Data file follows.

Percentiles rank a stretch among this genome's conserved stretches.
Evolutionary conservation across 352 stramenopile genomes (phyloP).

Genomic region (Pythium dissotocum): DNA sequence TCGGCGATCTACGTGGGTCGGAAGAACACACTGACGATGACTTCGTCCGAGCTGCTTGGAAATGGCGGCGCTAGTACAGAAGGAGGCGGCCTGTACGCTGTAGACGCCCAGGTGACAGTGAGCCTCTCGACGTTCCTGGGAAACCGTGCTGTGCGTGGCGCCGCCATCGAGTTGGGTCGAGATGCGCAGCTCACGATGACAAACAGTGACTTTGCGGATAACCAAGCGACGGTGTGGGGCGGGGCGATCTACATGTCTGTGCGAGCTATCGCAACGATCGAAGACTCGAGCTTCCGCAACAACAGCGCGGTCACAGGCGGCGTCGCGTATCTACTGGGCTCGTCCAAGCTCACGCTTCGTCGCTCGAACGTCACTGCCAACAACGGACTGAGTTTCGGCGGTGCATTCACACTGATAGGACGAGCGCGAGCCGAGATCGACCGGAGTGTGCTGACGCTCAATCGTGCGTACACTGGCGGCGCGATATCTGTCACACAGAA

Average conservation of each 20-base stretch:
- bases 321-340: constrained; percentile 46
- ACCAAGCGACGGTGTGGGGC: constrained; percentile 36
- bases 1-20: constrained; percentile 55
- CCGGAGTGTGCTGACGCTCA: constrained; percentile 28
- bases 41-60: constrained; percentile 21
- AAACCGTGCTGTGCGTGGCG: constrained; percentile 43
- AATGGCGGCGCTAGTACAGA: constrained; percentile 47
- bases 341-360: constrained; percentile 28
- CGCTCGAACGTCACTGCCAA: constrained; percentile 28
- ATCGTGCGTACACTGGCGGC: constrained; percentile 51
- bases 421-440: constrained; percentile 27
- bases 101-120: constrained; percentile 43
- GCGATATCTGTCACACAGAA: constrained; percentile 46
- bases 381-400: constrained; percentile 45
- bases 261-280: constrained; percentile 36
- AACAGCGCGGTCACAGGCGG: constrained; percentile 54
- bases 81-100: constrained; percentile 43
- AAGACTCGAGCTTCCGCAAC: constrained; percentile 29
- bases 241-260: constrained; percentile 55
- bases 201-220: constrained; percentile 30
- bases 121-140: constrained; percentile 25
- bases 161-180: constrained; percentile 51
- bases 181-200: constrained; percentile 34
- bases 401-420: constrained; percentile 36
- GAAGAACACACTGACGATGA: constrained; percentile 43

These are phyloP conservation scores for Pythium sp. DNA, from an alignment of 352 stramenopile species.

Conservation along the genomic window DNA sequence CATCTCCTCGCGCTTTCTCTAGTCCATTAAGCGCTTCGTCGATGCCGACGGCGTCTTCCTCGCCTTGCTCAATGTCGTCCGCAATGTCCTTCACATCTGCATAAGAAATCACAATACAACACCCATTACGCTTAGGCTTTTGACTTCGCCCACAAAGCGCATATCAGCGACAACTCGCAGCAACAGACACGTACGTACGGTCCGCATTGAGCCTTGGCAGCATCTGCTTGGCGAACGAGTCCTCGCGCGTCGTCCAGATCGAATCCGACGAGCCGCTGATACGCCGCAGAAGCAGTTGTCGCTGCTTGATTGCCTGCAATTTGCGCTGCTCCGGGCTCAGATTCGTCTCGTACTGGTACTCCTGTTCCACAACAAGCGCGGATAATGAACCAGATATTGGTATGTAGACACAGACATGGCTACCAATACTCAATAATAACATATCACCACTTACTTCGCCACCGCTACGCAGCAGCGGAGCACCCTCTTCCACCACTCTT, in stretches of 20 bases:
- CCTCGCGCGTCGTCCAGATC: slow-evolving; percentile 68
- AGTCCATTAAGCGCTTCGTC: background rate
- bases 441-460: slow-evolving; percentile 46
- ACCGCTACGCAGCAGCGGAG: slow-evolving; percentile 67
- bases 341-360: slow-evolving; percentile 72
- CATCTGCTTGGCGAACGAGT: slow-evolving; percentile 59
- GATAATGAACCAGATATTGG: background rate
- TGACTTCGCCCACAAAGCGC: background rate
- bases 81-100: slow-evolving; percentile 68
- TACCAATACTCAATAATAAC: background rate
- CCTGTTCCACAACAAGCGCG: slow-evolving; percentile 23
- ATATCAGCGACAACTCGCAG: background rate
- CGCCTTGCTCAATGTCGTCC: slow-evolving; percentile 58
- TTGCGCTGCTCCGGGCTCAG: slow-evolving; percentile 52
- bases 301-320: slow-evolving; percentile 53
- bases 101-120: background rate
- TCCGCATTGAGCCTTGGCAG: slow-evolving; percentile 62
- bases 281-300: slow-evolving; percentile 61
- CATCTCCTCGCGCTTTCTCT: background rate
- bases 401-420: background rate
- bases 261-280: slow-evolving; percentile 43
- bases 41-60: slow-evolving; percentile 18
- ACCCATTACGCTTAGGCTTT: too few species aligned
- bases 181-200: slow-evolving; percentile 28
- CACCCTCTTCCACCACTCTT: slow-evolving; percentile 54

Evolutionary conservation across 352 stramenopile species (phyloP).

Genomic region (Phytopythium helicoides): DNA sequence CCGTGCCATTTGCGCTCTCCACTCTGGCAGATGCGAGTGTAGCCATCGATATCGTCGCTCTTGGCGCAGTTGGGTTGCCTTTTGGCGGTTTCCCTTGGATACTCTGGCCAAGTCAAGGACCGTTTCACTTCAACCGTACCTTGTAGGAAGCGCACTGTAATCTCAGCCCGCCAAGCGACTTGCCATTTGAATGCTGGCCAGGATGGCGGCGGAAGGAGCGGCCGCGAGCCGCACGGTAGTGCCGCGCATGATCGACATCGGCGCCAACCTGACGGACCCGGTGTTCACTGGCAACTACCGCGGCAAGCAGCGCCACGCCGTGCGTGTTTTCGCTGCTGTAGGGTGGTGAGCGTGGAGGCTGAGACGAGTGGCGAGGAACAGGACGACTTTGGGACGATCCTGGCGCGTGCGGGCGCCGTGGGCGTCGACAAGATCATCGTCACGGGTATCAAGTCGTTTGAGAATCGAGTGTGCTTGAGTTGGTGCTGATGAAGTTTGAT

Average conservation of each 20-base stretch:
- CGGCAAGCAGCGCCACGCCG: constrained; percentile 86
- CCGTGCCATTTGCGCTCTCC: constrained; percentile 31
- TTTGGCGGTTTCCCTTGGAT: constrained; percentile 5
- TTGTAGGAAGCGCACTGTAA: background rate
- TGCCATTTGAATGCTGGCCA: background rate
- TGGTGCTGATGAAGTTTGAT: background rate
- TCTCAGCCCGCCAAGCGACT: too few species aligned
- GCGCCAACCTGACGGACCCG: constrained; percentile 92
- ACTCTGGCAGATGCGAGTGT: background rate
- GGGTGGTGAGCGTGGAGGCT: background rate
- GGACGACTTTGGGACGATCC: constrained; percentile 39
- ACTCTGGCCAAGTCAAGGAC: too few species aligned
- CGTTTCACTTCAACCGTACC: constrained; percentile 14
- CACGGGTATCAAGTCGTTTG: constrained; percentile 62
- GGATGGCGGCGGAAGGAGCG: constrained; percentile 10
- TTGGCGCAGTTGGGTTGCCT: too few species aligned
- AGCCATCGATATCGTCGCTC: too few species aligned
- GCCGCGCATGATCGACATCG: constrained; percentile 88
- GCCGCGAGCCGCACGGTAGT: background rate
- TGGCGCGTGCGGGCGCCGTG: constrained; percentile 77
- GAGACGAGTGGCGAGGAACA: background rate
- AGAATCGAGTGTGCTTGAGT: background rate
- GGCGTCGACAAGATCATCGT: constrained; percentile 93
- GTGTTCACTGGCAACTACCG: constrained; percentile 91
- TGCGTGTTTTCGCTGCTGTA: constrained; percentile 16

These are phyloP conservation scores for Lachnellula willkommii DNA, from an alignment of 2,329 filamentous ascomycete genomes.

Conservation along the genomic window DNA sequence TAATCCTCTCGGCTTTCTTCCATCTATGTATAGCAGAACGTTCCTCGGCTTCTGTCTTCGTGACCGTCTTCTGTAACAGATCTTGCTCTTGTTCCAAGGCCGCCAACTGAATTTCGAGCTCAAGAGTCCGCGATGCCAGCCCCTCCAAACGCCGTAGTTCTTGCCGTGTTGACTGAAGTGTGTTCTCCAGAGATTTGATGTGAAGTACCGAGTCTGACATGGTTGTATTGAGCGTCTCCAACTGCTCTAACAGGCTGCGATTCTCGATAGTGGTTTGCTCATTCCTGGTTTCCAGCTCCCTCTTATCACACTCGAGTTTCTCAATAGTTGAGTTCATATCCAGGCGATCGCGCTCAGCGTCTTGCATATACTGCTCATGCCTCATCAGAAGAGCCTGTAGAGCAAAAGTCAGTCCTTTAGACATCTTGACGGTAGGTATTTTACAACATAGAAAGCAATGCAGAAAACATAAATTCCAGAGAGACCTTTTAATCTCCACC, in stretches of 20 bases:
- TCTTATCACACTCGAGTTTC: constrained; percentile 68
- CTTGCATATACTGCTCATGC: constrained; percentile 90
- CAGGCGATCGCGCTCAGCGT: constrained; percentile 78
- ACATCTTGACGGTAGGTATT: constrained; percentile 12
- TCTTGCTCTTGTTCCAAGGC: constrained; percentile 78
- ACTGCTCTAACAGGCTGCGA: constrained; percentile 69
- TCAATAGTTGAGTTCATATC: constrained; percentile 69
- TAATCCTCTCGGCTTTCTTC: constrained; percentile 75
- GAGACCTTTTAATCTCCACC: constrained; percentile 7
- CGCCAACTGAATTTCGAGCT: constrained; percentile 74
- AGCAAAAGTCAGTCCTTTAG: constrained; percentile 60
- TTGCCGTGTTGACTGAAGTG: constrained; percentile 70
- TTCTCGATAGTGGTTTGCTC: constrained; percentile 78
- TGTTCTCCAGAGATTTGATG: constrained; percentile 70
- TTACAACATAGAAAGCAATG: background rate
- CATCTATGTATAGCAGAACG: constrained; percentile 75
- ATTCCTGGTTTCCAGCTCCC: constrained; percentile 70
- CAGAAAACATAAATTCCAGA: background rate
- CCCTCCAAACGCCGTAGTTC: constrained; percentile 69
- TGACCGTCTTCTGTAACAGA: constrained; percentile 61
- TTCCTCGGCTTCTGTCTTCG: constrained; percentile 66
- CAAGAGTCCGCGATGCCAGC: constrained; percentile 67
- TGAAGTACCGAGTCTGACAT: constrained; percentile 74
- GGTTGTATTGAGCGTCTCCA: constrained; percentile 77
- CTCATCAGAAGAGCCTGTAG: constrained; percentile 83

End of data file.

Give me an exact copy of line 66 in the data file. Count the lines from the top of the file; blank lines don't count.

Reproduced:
- TCTCAGCCCGCCAAGCGACT: too few species aligned